The first thing we need to examine is how we would want to use this, for our purposes we'll use this just like we would a normal field on a form:
from django import forms
from django.contrib.auth.models import User
email = ReadOnlyField()
model = User
fields = ['email', 'username']
So we need to write a field, our field will actually need to be a subclass of FileField, at first glance this makes absolutely no sense, our field isn't taking files, it isn't taking any data at all. However FileFields receive the initial data for their clean() method, which other fields don't, and we need this behavior for our field to work:
widget = ReadOnlyWidget
def __init__(self, widget=None, label=None, initial=None, help_text=None):
forms.Field.__init__(self, label=label, initial=initial,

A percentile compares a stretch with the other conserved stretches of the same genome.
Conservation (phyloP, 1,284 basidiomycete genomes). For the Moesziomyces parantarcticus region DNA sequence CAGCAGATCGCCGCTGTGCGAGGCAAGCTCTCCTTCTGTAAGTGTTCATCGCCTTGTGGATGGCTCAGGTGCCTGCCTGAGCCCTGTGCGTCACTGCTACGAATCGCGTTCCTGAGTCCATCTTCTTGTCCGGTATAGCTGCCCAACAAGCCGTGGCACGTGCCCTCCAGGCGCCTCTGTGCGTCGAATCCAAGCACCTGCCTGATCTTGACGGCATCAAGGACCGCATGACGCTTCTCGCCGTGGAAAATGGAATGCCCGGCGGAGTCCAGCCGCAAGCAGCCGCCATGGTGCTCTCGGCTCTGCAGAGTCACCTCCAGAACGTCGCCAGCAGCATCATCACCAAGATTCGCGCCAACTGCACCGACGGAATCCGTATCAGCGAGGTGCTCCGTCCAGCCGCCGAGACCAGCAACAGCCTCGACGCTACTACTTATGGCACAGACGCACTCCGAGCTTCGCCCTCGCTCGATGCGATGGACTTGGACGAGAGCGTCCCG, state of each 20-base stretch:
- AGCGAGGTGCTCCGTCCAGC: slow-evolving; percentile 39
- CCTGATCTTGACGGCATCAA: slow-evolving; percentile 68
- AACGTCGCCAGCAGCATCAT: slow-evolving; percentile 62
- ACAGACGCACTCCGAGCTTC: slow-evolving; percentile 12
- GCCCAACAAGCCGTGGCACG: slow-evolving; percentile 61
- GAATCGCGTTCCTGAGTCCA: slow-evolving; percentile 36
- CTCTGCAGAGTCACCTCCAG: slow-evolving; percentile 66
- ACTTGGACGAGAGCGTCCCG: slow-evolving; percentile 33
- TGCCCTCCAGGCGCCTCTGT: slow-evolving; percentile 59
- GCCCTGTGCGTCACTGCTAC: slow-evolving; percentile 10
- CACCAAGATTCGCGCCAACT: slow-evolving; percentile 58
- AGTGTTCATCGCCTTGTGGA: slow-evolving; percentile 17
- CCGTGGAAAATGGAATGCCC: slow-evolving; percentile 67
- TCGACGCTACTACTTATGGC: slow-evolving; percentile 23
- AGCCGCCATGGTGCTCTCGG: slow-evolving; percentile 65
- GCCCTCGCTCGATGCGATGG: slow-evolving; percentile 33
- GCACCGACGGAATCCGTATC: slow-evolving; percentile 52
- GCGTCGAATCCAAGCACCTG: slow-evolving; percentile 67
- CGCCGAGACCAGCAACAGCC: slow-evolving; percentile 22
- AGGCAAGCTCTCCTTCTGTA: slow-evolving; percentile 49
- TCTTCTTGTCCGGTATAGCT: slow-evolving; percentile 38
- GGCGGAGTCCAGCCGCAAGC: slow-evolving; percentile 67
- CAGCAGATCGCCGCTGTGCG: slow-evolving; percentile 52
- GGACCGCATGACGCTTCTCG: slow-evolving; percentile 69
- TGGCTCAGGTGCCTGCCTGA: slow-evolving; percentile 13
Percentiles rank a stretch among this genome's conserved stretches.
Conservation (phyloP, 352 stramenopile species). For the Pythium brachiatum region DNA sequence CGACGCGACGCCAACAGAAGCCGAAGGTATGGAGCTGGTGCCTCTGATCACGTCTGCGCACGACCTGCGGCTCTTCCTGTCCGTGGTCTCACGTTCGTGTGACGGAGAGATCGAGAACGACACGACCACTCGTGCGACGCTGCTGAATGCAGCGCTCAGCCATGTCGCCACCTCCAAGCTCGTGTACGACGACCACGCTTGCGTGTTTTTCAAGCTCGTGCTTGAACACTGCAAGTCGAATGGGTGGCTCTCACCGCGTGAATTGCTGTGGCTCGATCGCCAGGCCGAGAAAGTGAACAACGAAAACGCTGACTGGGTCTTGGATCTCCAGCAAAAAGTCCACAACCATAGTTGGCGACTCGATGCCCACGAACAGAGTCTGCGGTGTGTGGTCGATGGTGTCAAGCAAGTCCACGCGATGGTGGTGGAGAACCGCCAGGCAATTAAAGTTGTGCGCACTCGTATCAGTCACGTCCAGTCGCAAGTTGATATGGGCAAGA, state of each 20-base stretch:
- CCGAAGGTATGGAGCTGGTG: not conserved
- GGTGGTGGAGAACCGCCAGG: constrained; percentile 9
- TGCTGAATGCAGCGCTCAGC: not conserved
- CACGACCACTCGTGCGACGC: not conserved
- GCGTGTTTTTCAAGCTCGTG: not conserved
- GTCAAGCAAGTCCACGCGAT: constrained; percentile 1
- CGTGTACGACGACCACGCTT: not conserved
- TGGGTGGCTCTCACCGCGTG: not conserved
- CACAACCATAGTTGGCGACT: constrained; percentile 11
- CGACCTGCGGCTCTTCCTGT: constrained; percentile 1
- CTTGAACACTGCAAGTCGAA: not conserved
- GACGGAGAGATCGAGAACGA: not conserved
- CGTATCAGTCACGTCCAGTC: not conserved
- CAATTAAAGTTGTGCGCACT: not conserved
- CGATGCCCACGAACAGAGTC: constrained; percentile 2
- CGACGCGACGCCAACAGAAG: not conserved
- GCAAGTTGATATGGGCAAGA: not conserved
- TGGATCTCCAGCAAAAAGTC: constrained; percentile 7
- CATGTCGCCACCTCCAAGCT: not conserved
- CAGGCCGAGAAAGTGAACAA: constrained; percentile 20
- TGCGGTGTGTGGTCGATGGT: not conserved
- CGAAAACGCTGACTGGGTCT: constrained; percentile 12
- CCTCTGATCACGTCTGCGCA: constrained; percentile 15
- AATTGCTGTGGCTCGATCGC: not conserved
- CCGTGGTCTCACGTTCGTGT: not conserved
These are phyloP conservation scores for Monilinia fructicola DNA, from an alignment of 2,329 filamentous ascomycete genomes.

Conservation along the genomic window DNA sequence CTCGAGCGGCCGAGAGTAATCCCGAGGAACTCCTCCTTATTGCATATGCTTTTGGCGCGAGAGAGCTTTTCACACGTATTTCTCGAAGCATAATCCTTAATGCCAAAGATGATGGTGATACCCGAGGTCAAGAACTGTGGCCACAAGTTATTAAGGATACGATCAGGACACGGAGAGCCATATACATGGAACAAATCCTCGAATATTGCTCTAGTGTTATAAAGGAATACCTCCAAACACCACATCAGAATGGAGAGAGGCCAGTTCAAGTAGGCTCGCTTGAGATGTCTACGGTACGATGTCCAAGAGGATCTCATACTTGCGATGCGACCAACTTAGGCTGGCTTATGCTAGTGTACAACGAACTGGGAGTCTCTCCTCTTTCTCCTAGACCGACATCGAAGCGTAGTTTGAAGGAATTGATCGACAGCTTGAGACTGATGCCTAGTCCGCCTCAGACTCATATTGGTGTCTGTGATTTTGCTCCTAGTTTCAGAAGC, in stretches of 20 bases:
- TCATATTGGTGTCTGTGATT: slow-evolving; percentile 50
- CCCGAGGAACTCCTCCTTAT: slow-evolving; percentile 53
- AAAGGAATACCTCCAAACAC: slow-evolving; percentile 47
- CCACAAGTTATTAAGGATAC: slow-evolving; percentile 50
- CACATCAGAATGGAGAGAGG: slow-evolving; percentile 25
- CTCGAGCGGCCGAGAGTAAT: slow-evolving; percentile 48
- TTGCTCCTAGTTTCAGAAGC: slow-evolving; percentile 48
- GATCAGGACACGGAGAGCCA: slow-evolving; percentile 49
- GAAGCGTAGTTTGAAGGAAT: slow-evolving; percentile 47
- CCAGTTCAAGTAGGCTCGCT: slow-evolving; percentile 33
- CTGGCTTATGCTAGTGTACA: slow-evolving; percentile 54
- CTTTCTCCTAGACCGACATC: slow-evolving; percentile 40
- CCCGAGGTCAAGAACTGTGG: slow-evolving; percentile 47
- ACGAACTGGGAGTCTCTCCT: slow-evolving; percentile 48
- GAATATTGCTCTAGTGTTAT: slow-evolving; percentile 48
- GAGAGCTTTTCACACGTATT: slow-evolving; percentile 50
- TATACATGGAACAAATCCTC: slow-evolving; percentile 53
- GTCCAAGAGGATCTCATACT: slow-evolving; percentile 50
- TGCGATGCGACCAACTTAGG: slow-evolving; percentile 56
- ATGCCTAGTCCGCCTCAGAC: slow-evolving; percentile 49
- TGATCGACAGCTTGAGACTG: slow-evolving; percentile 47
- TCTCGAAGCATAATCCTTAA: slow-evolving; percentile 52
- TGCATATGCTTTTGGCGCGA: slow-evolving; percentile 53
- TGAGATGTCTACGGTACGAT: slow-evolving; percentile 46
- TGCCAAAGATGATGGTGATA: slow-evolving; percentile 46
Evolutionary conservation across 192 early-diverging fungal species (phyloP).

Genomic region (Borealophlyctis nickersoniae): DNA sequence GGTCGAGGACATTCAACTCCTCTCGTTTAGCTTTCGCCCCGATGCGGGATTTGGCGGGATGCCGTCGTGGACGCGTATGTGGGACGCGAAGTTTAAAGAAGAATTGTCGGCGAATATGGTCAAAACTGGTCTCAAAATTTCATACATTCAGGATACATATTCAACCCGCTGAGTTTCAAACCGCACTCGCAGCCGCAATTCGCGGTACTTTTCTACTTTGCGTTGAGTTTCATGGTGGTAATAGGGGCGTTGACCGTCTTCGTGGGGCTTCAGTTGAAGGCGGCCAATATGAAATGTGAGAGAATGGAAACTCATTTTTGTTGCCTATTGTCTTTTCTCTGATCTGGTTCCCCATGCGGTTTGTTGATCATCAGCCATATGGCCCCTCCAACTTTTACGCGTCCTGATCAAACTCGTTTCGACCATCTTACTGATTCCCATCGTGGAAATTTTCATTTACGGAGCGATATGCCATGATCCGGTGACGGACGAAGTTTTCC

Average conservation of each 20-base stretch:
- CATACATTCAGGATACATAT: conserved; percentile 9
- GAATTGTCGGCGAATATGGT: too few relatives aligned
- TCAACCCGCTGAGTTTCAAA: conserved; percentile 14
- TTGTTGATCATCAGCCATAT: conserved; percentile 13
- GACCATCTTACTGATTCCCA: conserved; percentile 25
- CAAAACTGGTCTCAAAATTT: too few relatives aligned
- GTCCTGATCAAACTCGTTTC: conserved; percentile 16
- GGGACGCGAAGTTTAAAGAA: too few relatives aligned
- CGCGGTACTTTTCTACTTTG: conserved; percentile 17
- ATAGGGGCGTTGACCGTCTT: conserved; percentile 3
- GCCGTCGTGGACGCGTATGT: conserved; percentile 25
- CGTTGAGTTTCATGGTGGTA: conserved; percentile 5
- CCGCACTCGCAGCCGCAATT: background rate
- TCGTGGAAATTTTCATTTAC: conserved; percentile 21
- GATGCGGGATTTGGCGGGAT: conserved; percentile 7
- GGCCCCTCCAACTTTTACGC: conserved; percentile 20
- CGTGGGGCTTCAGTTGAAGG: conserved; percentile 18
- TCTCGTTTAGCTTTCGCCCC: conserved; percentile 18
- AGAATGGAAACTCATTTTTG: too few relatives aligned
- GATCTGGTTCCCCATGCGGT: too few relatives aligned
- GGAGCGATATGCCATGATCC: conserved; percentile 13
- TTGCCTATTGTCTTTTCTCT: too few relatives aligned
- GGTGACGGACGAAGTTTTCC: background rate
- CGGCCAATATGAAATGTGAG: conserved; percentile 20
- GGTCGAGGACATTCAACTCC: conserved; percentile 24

def clean(self, value, initial):
self.widget.initial = initial
As you can see in the clean method we are exploiting this feature in order to give our widget the initial value, which it normally won't have access to at render time.
Now we write our ReadOnlyWidget:
from django.forms.util import flatatt
def render(self, name, value, attrs):
final_attrs = self.build_attrs(attrs, name=name)
if hasattr(self, 'initial'):
value = self.initial
%s" % (flatatt(final_attrs), value or '')
def _has_changed(self, initial, data):
Our widget simply renders the initial value to a p tag, instead of as an input tag. We also override the _has_changed method to always return False, this is used in formsets to avoid resaving data that hasn't changed, since our input can't change data, obviously it won't change.
And that's all there is to it, less than 25 lines of code in all. As I said earlier this is a fairly poor architecture, and I wouldn't recommend it, however it does work and serves as proof that Django will allow you to do just about anything in you give in a try.